In Puerto Rico, workers’ compensation coverage is mandatory for all employees. Unless you’re a federal employee, all claims are handled within the territory and approved requests are paid directly through the State Insurance Fund Corporation (SIFC). Any Puerto Rican who gets hurt or sick on the job and wants to file a workers’ comp claim should follow the specific steps set in place by government officials. Below, we list the usual steps to file a Puerto Rico workers’ compensation claim, plus statistical insights from the last five years of the program’s history.
How to File Your Puerto Rico Workers’ Compensation Claim
All employers on the island are required to carry Puerto Rico workers’ compensation coverage. Federal employees, however, must file their Puerto Rico workers’ compensation claims through the U.S. government. This insurance policy protects everyone when a workplace injury or illness occurs. According to the Puerto Rico Industrial Commission, here’s how to file your claim:
- If you get sick or hurt on the job, notify your employer immediately.
- Your employer must then report the injury or illness to the SIFC within five days to start your claim. If you develop an occupational illness, the statute of limitations for filing your claim is normally three years from your date of medical diagnosis.
- In most cases, your employer selects your primary treating physician (PTP), who you must see during the first 30 days of your treatment.
- After the first 30 days, you may choose a different physician from the providers listed in your employer’s network.
- If your claim’s approved, you’ll be notified within 60 days of your filing date.
- In the event your SIFC manager denies your claim, you can download forms for filing your appeal directly from the Puerto Rico Industrial Commission’s website.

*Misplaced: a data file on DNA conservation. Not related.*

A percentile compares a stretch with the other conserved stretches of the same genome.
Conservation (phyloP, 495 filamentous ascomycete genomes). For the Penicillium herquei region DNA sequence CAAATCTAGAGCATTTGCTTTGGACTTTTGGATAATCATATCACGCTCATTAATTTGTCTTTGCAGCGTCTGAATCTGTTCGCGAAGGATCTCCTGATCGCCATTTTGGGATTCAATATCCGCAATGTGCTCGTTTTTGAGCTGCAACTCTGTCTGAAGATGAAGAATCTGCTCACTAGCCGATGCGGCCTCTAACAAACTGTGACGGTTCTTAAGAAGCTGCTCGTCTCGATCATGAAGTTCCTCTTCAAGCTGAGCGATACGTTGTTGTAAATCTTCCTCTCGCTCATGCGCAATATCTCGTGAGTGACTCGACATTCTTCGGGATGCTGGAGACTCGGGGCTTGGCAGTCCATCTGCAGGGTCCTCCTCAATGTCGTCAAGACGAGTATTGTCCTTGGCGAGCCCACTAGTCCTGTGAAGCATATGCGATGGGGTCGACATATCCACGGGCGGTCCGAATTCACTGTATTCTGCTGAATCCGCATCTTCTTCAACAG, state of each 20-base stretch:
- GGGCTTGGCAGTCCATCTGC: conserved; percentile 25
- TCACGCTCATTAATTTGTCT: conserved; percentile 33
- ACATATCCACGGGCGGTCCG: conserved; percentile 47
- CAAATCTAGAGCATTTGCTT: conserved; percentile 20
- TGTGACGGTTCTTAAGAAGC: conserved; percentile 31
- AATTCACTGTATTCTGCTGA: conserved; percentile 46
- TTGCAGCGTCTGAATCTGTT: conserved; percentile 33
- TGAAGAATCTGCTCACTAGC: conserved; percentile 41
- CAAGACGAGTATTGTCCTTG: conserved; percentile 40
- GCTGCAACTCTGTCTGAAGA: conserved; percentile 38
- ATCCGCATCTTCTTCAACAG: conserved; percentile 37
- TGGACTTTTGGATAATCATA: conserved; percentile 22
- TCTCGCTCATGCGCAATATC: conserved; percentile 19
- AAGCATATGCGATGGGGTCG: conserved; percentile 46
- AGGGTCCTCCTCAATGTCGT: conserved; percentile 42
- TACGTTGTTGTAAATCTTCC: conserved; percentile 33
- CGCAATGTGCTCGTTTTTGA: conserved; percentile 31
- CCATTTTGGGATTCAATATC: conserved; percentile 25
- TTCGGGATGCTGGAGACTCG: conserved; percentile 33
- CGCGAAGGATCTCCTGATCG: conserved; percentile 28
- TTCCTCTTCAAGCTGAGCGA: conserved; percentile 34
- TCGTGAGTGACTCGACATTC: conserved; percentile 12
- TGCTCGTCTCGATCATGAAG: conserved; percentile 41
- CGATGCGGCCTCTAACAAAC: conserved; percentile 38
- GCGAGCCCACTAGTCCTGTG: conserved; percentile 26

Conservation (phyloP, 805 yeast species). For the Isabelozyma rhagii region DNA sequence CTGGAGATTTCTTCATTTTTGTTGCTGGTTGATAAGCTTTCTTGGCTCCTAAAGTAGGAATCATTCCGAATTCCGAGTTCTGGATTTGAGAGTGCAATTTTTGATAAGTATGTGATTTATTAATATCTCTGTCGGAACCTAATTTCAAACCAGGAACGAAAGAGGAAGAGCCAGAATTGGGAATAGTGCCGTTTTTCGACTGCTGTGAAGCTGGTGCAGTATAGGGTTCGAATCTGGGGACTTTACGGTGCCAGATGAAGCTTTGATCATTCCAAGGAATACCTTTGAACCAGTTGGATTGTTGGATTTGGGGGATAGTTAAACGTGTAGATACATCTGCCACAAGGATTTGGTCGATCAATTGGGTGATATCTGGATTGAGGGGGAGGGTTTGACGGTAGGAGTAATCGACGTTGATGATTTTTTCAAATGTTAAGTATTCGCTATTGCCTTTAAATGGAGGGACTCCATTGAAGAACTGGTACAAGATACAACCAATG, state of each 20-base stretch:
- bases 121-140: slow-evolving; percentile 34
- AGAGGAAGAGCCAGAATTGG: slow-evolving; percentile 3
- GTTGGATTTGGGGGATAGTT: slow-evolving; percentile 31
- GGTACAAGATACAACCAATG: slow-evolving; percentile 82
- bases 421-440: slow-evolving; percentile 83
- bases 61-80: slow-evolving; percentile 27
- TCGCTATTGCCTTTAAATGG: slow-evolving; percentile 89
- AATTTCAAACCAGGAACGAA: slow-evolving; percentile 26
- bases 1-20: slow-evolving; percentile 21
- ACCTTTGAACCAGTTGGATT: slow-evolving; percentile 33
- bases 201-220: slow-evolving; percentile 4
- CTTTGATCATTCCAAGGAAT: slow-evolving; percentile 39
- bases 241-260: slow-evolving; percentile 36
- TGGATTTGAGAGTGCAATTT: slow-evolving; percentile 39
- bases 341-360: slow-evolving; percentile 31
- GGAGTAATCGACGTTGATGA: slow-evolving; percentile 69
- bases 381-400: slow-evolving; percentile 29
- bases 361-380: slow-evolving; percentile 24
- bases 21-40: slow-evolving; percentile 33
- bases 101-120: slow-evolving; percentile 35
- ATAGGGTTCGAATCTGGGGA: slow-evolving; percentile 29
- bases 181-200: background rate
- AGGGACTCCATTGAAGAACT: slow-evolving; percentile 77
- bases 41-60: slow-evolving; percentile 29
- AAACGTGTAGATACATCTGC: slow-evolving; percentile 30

We realize that no two claims are identical, so your individual process may vary. For information about PR workers’ compensation benefits in English, see the Social Security Administration’s page.
Puerto Rico Workers’ Compensation Statistics
The annual workers’ compensation report from the Bureau of Labor Statistics (BLS) includes data for nearly all states and territories. This report lists total workers’ comp claims filed, how many employees missed work, and claims data across all job sectors. Our chart below shows exactly where Puerto Rico workers’ compensation claims fell from 2011 to 2015.
The statistics above show a few interesting trends – primarily that total claims filed fell by 9,900 between 2011-2015. Then, we see that 7,500 fewer people missed work, changed jobs or had restrictions from 2011 to 2015. The service jobs sector shows relatively little change, during this five-year period. However, we may see radically different numbers in the coming years due to Hurricane Maria’s impact, which damaged most of the island’s infrastructure.
You May Qualify for Legal Assistance
If the workers’ compensation process seems confusing, you’re not alone. That’s why we encourage you to speak with a knowledgeable advocate for free before starting your claim. A workers’ compensation advocate in our network would be happy to call and give you free advice by phone.
Ready to see if you may qualify? Click the button below to start your free online benefits evaluation now!